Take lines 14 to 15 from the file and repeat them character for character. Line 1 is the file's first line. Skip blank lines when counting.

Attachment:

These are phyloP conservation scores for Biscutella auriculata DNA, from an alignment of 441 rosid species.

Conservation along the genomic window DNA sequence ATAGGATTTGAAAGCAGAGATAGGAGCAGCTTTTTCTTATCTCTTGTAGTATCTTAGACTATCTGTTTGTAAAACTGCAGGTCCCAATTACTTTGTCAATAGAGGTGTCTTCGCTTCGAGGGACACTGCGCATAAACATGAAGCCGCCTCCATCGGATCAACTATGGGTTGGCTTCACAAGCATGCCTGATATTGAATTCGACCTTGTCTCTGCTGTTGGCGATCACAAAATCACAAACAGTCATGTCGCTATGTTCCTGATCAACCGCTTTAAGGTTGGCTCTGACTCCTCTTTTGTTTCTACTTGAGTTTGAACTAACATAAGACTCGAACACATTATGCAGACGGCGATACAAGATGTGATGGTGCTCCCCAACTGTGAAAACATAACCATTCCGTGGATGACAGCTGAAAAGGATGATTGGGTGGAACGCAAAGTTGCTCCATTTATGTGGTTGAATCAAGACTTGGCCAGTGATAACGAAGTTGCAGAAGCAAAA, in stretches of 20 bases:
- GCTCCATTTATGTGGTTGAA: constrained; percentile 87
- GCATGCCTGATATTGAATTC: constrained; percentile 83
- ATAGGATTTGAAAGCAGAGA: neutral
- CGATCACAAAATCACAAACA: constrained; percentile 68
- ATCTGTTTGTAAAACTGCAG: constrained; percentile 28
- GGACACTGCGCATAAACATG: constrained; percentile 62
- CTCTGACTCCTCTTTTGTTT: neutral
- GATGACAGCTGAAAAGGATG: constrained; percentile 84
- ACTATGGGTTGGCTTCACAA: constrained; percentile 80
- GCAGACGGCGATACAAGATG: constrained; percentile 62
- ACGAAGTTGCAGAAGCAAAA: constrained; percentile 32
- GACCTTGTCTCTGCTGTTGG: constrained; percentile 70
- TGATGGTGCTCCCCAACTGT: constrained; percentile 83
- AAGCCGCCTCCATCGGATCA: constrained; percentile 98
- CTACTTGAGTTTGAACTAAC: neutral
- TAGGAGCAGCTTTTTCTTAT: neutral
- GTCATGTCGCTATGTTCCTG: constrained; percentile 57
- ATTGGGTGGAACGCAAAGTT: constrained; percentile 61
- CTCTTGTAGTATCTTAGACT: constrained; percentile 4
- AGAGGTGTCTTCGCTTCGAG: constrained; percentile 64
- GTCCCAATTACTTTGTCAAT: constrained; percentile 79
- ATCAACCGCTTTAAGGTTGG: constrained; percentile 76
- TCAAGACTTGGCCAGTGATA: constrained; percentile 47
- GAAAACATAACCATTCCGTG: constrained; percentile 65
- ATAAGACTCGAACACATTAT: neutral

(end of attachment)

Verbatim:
- GACCTTGTCTCTGCTGTTGG: constrained; percentile 70
- TGATGGTGCTCCCCAACTGT: constrained; percentile 83